ICM Continuity Services’ has entered into a voice and data infrastructure agreement with BT Business and enterprise communications provider Avaya, which will give ICM customers access to new voice technology providing telephony services in the event of a disaster.
Under the multi-million pound three year agreement, BT will replace the current Nortel phone systems by virtualising the telephony across the 14 ICM Continuity Centres to create a single IP telephony architecture based on Avaya aura communication manager.
BT said that the upgraded IP local area networks (LANs) will reduce the time for ICM customers’ voice and data to be reinstated and individually configured from hours to minutes at the time of disaster or outage.
According to BT, the Avaya architecture will allow multiple customer sites and incidents to be managed under the single virtual telephone system, allowing for calls to be diverted to either an ICM alternative workplace, or home user, allowing business to continue as normal.
BT will provide data switches for voice calls between sites and Avaya aura communication manager to deliver inbound call routing options, which enhance functionality at end points and support demands on ICM’s voice applications. The system is also expected to save ICM in excess of £1m in telephony system administration and network costs.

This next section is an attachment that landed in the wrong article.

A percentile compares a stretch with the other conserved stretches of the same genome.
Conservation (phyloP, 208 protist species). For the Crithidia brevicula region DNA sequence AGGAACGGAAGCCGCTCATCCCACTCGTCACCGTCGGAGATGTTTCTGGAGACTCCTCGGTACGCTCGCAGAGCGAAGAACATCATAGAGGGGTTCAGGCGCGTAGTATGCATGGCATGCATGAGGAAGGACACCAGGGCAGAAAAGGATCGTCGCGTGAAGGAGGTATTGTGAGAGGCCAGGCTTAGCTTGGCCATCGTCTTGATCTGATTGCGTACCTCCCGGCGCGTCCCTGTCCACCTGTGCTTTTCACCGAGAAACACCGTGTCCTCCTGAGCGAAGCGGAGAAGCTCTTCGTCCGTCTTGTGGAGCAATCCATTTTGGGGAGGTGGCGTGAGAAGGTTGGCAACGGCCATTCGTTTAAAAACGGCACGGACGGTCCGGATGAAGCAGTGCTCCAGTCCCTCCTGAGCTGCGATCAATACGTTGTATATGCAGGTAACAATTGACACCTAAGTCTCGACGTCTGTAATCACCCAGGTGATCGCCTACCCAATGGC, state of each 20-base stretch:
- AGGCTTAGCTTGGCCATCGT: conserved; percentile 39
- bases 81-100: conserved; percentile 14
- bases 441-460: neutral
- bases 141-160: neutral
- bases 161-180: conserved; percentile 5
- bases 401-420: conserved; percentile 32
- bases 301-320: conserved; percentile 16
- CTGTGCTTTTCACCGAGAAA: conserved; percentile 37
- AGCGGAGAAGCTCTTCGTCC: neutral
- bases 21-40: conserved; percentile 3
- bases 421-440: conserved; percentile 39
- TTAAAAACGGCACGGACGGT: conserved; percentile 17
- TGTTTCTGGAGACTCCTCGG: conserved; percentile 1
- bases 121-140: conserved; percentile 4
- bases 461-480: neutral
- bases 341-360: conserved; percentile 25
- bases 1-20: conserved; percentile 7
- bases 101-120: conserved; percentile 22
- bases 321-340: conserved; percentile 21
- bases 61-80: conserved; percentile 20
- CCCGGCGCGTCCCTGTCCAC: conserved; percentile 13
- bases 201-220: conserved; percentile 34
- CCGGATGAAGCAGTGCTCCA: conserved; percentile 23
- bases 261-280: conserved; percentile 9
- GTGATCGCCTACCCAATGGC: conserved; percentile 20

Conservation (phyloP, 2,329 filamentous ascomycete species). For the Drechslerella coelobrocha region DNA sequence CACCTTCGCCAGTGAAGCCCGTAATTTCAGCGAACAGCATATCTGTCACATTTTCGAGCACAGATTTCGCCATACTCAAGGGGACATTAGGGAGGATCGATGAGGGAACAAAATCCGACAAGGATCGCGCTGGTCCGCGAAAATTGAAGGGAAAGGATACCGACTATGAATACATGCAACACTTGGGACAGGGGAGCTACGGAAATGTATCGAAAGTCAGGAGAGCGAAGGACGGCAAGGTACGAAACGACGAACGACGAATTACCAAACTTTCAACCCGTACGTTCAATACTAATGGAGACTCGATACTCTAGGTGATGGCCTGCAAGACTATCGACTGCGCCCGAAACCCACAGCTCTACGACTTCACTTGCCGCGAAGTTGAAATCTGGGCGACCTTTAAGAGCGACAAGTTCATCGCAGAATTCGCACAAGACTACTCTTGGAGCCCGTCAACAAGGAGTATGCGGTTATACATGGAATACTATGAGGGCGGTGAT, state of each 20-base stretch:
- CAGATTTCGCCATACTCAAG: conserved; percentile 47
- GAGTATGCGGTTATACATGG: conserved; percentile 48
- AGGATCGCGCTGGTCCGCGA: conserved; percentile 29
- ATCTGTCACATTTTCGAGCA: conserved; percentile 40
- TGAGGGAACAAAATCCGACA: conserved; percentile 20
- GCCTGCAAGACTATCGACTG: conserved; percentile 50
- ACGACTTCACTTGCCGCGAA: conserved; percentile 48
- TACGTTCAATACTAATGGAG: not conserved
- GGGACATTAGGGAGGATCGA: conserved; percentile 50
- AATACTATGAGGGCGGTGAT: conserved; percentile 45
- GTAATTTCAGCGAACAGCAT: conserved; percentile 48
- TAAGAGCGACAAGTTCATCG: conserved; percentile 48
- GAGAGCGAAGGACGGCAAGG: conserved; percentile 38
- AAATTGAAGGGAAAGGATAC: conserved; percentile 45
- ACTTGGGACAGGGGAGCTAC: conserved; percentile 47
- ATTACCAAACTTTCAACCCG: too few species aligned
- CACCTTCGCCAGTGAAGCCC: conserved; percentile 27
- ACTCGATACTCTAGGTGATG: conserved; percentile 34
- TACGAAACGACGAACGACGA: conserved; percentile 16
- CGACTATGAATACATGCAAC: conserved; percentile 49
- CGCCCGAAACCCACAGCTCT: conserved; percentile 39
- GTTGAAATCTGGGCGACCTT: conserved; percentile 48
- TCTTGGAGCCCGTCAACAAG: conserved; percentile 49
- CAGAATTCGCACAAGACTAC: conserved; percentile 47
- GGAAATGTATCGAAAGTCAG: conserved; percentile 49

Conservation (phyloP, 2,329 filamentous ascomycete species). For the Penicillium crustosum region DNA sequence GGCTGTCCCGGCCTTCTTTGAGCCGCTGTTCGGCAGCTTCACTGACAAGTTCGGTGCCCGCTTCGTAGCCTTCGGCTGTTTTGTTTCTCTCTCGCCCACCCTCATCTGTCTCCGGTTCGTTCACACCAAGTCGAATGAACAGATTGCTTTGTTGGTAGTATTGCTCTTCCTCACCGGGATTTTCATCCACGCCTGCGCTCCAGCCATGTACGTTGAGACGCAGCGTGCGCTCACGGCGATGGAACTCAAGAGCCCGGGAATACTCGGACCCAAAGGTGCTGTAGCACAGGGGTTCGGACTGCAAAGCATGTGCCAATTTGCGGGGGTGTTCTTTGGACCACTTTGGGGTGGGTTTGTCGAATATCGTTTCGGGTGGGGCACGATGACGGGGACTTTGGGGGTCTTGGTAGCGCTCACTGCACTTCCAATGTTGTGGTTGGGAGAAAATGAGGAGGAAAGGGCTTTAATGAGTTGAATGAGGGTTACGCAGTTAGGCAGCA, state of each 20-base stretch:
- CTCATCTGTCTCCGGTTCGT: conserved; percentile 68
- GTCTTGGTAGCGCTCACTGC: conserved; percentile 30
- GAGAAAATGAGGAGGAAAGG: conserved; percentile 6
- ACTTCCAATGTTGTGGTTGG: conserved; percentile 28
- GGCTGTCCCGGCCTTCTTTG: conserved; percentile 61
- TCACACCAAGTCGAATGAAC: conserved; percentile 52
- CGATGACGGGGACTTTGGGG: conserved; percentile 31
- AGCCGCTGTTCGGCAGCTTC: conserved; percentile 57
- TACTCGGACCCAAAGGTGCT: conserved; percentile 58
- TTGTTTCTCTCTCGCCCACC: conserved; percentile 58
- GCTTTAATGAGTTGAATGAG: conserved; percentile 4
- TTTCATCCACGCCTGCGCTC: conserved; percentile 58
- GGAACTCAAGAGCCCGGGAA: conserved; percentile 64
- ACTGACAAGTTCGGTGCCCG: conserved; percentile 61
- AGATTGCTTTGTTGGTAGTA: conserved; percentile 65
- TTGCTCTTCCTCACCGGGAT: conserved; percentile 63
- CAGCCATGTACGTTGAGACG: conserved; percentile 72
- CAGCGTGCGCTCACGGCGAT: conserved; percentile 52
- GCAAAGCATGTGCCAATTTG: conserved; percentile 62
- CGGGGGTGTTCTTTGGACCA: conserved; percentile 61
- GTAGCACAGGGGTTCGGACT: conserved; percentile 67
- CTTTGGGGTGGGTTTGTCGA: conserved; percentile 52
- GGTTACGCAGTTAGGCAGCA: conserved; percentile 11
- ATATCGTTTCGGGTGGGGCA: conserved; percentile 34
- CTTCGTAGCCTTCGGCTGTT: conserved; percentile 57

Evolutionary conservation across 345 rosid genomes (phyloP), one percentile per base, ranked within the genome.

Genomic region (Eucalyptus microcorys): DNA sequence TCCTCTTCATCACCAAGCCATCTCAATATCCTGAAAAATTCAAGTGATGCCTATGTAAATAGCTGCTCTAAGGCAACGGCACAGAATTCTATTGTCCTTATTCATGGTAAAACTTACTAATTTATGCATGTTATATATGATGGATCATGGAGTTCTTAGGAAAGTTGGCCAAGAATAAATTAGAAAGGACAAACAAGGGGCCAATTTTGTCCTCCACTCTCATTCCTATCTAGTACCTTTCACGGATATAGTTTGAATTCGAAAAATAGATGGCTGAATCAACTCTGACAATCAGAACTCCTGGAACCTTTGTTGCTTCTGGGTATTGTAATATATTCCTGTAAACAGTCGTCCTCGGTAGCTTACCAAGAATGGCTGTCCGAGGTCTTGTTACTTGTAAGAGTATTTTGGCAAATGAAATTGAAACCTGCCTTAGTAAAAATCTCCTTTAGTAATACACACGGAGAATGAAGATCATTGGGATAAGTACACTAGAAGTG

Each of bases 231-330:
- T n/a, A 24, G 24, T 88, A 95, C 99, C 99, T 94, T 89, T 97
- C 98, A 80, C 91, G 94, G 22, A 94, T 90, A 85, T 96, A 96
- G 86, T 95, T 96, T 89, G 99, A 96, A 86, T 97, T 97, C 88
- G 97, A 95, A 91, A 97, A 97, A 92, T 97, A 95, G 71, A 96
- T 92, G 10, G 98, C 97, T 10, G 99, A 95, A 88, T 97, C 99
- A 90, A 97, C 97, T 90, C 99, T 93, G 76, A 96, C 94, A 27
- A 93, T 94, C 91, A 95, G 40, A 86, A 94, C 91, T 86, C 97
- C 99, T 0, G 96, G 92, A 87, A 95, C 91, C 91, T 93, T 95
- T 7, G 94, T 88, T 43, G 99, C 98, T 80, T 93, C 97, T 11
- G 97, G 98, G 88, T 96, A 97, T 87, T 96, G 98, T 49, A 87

Reportedly, as part of workplace recovery proposition ICM relocates employees, data, telephony, desktops and servers to a local business continuity centre, or provides connectivity to home users through its emergency office remote working product.
The new system comprises Avaya telephony software and servers, and extreme LAN equipment and management systems, plus call centre management and AIMS system administration software. Nice Voice Recording plus network analysis and optimisation services from BT will also be deployed.
Mike Osborne, managing director of ICM Continuity Services, said: “In today’s global environment downtime can mean lost customers, lost profits, and perhaps total business collapse. Properly planned business continuity enables an organisation to continue functioning even after the most extreme event.”